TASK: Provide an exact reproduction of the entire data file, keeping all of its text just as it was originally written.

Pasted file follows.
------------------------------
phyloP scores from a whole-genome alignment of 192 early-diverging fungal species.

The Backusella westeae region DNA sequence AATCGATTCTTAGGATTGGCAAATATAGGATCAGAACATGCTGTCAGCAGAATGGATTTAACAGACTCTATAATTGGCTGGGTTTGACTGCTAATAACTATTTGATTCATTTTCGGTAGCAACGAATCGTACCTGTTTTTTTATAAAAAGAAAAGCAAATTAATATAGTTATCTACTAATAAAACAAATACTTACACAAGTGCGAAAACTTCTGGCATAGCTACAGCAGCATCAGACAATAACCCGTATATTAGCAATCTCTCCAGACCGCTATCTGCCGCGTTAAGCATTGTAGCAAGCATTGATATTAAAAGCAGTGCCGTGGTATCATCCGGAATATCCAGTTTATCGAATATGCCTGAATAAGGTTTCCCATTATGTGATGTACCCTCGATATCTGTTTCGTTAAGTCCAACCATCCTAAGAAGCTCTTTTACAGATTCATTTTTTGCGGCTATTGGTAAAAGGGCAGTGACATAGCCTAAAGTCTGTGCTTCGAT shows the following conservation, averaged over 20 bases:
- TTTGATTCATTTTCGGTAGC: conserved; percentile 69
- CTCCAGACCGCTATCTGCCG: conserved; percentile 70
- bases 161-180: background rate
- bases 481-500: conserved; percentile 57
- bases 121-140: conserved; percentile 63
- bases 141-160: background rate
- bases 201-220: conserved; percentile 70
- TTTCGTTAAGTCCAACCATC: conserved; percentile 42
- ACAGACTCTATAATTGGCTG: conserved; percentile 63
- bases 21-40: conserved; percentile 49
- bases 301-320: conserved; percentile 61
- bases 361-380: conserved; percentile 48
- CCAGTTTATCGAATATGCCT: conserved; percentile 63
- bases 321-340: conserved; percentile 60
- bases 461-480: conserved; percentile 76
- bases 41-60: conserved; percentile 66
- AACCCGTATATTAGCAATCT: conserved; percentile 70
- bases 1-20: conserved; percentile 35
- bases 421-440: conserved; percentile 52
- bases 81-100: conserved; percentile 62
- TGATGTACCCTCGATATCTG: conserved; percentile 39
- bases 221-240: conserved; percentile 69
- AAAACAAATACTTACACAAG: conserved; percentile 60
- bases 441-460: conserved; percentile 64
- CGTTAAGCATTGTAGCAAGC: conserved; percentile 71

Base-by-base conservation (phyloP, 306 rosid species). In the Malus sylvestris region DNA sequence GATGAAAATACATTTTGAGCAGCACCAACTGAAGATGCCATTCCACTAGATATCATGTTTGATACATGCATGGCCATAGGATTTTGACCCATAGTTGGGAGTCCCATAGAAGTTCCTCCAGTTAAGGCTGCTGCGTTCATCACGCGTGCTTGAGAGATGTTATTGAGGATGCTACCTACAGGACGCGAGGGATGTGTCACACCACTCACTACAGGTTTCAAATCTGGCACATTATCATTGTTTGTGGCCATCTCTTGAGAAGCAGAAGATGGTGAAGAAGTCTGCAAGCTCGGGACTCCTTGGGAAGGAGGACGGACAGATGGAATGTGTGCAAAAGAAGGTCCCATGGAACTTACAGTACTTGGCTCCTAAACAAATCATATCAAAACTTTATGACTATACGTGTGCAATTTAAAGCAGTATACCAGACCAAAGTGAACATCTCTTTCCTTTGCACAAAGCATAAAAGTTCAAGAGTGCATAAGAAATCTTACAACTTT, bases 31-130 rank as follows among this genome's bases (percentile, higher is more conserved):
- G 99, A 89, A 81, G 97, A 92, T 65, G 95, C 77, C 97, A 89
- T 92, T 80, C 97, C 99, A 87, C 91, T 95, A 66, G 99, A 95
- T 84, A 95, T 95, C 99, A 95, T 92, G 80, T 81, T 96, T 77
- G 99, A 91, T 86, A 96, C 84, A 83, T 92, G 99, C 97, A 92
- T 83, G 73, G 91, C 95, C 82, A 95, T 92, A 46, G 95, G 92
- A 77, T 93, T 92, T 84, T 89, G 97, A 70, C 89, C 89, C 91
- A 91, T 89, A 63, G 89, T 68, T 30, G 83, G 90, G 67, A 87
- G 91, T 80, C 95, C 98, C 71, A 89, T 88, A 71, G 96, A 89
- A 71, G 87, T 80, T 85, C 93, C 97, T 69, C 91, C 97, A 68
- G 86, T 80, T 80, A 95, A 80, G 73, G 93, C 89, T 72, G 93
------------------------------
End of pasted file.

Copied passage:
phyloP scores from a whole-genome alignment of 192 early-diverging fungal species.

The Backusella westeae region DNA sequence AATCGATTCTTAGGATTGGCAAATATAGGATCAGAACATGCTGTCAGCAGAATGGATTTAACAGACTCTATAATTGGCTGGGTTTGACTGCTAATAACTATTTGATTCATTTTCGGTAGCAACGAATCGTACCTGTTTTTTTATAAAAAGAAAAGCAAATTAATATAGTTATCTACTAATAAAACAAATACTTACACAAGTGCGAAAACTTCTGGCATAGCTACAGCAGCATCAGACAATAACCCGTATATTAGCAATCTCTCCAGACCGCTATCTGCCGCGTTAAGCATTGTAGCAAGCATTGATATTAAAAGCAGTGCCGTGGTATCATCCGGAATATCCAGTTTATCGAATATGCCTGAATAAGGTTTCCCATTATGTGATGTACCCTCGATATCTGTTTCGTTAAGTCCAACCATCCTAAGAAGCTCTTTTACAGATTCATTTTTTGCGGCTATTGGTAAAAGGGCAGTGACATAGCCTAAAGTCTGTGCTTCGAT shows the following conservation, averaged over 20 bases:
- TTTGATTCATTTTCGGTAGC: conserved; percentile 69
- CTCCAGACCGCTATCTGCCG: conserved; percentile 70
- bases 161-180: background rate
- bases 481-500: conserved; percentile 57
- bases 121-140: conserved; percentile 63
- bases 141-160: background rate
- bases 201-220: conserved; percentile 70
- TTTCGTTAAGTCCAACCATC: conserved; percentile 42
- ACAGACTCTATAATTGGCTG: conserved; percentile 63
- bases 21-40: conserved; percentile 49
- bases 301-320: conserved; percentile 61
- bases 361-380: conserved; percentile 48
- CCAGTTTATCGAATATGCCT: conserved; percentile 63
- bases 321-340: conserved; percentile 60
- bases 461-480: conserved; percentile 76
- bases 41-60: conserved; percentile 66
- AACCCGTATATTAGCAATCT: conserved; percentile 70
- bases 1-20: conserved; percentile 35
- bases 421-440: conserved; percentile 52
- bases 81-100: conserved; percentile 62
- TGATGTACCCTCGATATCTG: conserved; percentile 39
- bases 221-240: conserved; percentile 69
- AAAACAAATACTTACACAAG: conserved; percentile 60
- bases 441-460: conserved; percentile 64
- CGTTAAGCATTGTAGCAAGC: conserved; percentile 71

Base-by-base conservation (phyloP, 306 rosid species). In the Malus sylvestris region DNA sequence GATGAAAATACATTTTGAGCAGCACCAACTGAAGATGCCATTCCACTAGATATCATGTTTGATACATGCATGGCCATAGGATTTTGACCCATAGTTGGGAGTCCCATAGAAGTTCCTCCAGTTAAGGCTGCTGCGTTCATCACGCGTGCTTGAGAGATGTTATTGAGGATGCTACCTACAGGACGCGAGGGATGTGTCACACCACTCACTACAGGTTTCAAATCTGGCACATTATCATTGTTTGTGGCCATCTCTTGAGAAGCAGAAGATGGTGAAGAAGTCTGCAAGCTCGGGACTCCTTGGGAAGGAGGACGGACAGATGGAATGTGTGCAAAAGAAGGTCCCATGGAACTTACAGTACTTGGCTCCTAAACAAATCATATCAAAACTTTATGACTATACGTGTGCAATTTAAAGCAGTATACCAGACCAAAGTGAACATCTCTTTCCTTTGCACAAAGCATAAAAGTTCAAGAGTGCATAAGAAATCTTACAACTTT, bases 31-130 rank as follows among this genome's bases (percentile, higher is more conserved):
- G 99, A 89, A 81, G 97, A 92, T 65, G 95, C 77, C 97, A 89
- T 92, T 80, C 97, C 99, A 87, C 91, T 95, A 66, G 99, A 95
- T 84, A 95, T 95, C 99, A 95, T 92, G 80, T 81, T 96, T 77
- G 99, A 91, T 86, A 96, C 84, A 83, T 92, G 99, C 97, A 92
- T 83, G 73, G 91, C 95, C 82, A 95, T 92, A 46, G 95, G 92
- A 77, T 93, T 92, T 84, T 89, G 97, A 70, C 89, C 89, C 91
- A 91, T 89, A 63, G 89, T 68, T 30, G 83, G 90, G 67, A 87
- G 91, T 80, C 95, C 98, C 71, A 89, T 88, A 71, G 96, A 89
- A 71, G 87, T 80, T 85, C 93, C 97, T 69, C 91, C 97, A 68
- G 86, T 80, T 80, A 95, A 80, G 73, G 93, C 89, T 72, G 93